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May 31, 2014
Will diamond be USA men's best friend in Brazil?

By Michael Lewis, Editor

NEW YORK - As it puts its finishing touches preparing for the World Cup, the U.S. national team has plenty of questions to answer.

--How will the USA fare without Landon Donovan?

--Can striker Jozy Altidore get out of his goal-scoring funk?

--And the most-raised question to surface during Friday's media day at the Marriott Marquis in Times Square:

Will a new formation with a diamond midfield be the USA men's best friend in Brazil?

Underdogs in Group G with Ghana, which has eliminated the Americans the past two World Cups, Portugal, which boasts the best player in the world in Cristiano Ronaldo, and Germany, rated by many to reach the semifinals and perhaps the final, the USA will need any type of help it can find.

The Americans have deployed a new system as they will try to beat the odds and get out of their group at the World Cup, aka the Group of Death.

After using a formation that featured four defenders, five midfielders and one striker in a 4-3-2-1 setup for most of his three-year tenure, head coach Jurgen Klinsmann has decided to deploy a more traditional 4-4-2 lineup during the Americans' three "Send-Off" matches.

They used that formation in Tuesday's 2-0 win over Azerbaijan in San Francisco and they are expected to utilize it against Turkey in the second "Send-Off" game at Red Bull Arena at 2 p.m. Sunday.

The unit features two midfielders, Michael Bradley at the point and Jermaine Jones as the defensive specialist, two wing midfielders and two forwards. Altidore, who struggled during a nightmare season at Sunderland, is the front man, and Clint Dempsey is the No. 2 forward.

Klinsmann, however, isn't making such a big deal about the new system.

“There is no such thing as a best system,” he said. “It doesn’t really matter really if you play a 4-4-2 diamond, or a flat four or a 4-3-2-1. It doesn't really matter because it’s the whole team, how it shapes up and how it works as an entire unit, how it attacks collectively and how it defends collectively.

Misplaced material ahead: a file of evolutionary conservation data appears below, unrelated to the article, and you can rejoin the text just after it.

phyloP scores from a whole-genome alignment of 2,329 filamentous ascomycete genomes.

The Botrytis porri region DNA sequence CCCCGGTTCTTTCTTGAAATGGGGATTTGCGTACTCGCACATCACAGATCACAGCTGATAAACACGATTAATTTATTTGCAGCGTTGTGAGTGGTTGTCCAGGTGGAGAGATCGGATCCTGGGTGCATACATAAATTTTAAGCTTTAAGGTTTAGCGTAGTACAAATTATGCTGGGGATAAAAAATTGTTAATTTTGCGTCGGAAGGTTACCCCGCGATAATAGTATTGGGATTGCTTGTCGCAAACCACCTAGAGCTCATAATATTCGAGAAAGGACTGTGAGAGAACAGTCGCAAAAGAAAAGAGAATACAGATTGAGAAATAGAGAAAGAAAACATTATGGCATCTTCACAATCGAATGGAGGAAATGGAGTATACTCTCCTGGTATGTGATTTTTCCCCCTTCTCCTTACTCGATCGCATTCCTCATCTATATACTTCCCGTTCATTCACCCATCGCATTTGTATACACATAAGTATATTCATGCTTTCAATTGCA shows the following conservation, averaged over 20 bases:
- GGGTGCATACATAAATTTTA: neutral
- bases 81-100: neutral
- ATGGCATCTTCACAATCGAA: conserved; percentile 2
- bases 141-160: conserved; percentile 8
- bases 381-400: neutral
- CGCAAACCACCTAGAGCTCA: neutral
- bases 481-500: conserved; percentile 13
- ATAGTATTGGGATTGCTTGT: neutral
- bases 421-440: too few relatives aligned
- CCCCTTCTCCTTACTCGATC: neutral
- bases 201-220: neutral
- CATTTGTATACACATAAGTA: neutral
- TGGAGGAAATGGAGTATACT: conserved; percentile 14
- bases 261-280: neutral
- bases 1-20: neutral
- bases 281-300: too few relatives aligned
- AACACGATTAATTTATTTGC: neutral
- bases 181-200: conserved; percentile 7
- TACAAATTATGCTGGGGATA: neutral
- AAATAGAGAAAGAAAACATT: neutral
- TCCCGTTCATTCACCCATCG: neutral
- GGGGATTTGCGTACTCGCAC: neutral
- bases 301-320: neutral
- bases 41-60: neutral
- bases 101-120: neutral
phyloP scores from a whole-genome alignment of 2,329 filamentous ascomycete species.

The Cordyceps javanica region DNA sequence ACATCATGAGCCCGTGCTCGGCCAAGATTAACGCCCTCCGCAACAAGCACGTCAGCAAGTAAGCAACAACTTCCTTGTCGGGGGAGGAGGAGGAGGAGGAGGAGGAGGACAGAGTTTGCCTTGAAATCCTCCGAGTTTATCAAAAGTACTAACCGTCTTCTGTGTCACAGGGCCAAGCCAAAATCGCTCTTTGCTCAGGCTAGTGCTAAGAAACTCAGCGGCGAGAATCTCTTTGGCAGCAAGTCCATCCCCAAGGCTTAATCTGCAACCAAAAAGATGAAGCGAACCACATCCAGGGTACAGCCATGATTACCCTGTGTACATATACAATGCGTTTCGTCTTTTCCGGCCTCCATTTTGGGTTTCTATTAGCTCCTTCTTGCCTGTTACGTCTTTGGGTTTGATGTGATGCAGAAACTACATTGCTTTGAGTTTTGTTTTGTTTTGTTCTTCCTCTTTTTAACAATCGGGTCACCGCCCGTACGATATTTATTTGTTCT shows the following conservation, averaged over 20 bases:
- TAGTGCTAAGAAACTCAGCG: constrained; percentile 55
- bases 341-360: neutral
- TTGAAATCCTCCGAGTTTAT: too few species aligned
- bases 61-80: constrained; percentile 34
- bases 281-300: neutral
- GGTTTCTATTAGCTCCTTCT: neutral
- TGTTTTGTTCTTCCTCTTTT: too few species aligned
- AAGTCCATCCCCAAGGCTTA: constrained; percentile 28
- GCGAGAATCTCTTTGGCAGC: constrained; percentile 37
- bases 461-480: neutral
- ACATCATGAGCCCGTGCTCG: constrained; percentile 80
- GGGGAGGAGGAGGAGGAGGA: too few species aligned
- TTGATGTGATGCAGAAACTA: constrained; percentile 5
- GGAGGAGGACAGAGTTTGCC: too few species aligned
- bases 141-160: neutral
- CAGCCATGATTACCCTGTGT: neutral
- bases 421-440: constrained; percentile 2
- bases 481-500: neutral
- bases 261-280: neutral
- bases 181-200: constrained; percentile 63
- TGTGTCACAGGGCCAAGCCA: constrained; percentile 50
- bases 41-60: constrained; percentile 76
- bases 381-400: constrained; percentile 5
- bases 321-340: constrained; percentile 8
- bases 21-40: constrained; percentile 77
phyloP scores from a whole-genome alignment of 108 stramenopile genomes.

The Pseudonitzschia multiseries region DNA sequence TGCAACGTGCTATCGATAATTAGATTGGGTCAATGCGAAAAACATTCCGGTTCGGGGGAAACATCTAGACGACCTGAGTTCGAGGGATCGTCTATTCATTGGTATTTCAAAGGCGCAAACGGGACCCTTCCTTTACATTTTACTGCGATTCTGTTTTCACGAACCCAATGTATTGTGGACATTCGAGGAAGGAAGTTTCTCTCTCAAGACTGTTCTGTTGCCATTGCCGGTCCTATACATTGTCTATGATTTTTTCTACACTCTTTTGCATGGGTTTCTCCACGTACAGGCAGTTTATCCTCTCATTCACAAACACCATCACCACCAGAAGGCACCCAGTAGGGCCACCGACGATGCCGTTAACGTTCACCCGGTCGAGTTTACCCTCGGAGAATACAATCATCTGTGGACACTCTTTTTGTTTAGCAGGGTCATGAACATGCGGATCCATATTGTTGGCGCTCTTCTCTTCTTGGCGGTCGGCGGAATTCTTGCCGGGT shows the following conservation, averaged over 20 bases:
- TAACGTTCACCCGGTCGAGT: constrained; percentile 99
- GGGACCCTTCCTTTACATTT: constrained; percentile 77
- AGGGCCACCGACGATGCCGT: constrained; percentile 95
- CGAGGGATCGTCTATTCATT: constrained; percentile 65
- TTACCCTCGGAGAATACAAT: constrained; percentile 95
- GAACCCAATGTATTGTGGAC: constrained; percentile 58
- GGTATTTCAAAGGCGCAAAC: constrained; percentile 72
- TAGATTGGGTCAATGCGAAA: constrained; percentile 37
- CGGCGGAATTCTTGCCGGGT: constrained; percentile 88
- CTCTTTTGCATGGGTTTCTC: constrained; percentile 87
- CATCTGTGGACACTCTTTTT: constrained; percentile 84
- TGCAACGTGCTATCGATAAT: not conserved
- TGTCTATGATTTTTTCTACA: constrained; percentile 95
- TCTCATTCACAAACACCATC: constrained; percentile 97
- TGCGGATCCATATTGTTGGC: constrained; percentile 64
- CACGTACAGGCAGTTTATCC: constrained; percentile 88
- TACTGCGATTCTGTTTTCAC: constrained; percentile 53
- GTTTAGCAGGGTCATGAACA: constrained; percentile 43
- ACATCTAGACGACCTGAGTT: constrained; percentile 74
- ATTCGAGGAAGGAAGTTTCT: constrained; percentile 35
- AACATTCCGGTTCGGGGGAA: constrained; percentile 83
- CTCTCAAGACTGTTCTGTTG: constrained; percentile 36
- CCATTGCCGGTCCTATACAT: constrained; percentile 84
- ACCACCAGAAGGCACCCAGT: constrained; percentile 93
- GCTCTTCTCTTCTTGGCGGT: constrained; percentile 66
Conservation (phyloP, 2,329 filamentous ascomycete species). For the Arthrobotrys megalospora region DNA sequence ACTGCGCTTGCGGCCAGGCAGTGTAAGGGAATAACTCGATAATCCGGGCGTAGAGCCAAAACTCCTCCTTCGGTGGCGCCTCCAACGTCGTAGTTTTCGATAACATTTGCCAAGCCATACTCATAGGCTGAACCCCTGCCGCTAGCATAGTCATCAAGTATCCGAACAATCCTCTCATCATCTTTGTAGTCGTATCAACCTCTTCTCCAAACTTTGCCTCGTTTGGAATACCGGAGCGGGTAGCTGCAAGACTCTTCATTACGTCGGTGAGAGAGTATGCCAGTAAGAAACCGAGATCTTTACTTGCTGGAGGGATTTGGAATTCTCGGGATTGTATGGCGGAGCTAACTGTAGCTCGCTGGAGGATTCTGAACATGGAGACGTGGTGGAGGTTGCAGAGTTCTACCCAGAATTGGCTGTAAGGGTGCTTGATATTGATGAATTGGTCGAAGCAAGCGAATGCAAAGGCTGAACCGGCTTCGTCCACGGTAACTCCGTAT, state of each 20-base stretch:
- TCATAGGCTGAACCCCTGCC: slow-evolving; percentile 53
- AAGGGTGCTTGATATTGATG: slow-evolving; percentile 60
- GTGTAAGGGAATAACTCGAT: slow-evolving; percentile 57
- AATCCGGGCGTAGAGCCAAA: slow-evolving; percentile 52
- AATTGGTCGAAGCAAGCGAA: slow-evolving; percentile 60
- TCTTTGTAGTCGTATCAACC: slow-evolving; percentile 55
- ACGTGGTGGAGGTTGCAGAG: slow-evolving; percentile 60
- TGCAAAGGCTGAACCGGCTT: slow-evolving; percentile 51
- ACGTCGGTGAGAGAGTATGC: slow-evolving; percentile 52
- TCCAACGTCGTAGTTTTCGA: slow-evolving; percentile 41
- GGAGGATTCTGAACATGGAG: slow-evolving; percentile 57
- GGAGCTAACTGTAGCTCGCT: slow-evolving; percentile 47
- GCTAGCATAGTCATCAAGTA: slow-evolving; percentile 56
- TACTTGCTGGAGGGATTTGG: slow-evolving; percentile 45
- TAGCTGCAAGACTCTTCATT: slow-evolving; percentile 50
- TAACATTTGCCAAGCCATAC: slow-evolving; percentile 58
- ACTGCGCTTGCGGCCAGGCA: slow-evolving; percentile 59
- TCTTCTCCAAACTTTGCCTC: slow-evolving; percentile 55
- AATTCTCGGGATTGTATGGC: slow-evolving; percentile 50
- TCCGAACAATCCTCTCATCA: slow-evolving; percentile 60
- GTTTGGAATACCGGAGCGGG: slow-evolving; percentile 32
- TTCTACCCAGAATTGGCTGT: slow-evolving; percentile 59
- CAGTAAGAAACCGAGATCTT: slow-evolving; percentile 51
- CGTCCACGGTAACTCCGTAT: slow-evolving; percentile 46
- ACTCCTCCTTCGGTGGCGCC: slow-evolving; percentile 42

"You can win a tournament like Spain did two years ago (at Euro 2012) playing a 4-6-0, leave all the strikers out, and have the midfielders score all the goals. So it really doesn't matter what system.

"We want to be prepared in different ways on how we approach the teams. We have at least two or three systems. The system right now suits a lot of our players because it's also based on their strengths. ... Every system requires different characteristics. The diamond requires fullbacks that go down the line. ... It's good for us that we work on different ones and hopefully use different ones at different moments in Brazil.”

For the players, whatever system is used is no big deal as well.

“Both systems work fine for us," defender DaMarcus Beasley said. "It depends on who we are playing, and I’m sure it will change in the World Cup. But that doesn’t make a team. It’s the 11 players. It doesn’t matter what formation we play.”

And whatever system is used won't alter Bradley's style of play.

"I think a lot of times, 4-4-2, all this stuff gets a little bit blown out of proportion," he said. "For what I am all about as a player, whether I am playing in your words at the tip of the diamond or whether I am playing next to somebody, it doesn't change what I'm about as a player. Obviously, there are little details that can be adjusted, depending on the game, depending on who I am playing with.

"For me, it doesn't change my mentality, it doesn't change what I am trying to give to the team. So I think Jurgen will use the work that has gone in over the past few months, use the next two friendly games and I'm sure the closed-door match in Brazil against Belgium, the best group and the best way to get that group on the field against Ghana."

The USA has some two weeks to refine their diamond and hope it sparkles when needed because it opens its Group G quest against Ghana in Recife on June 16.

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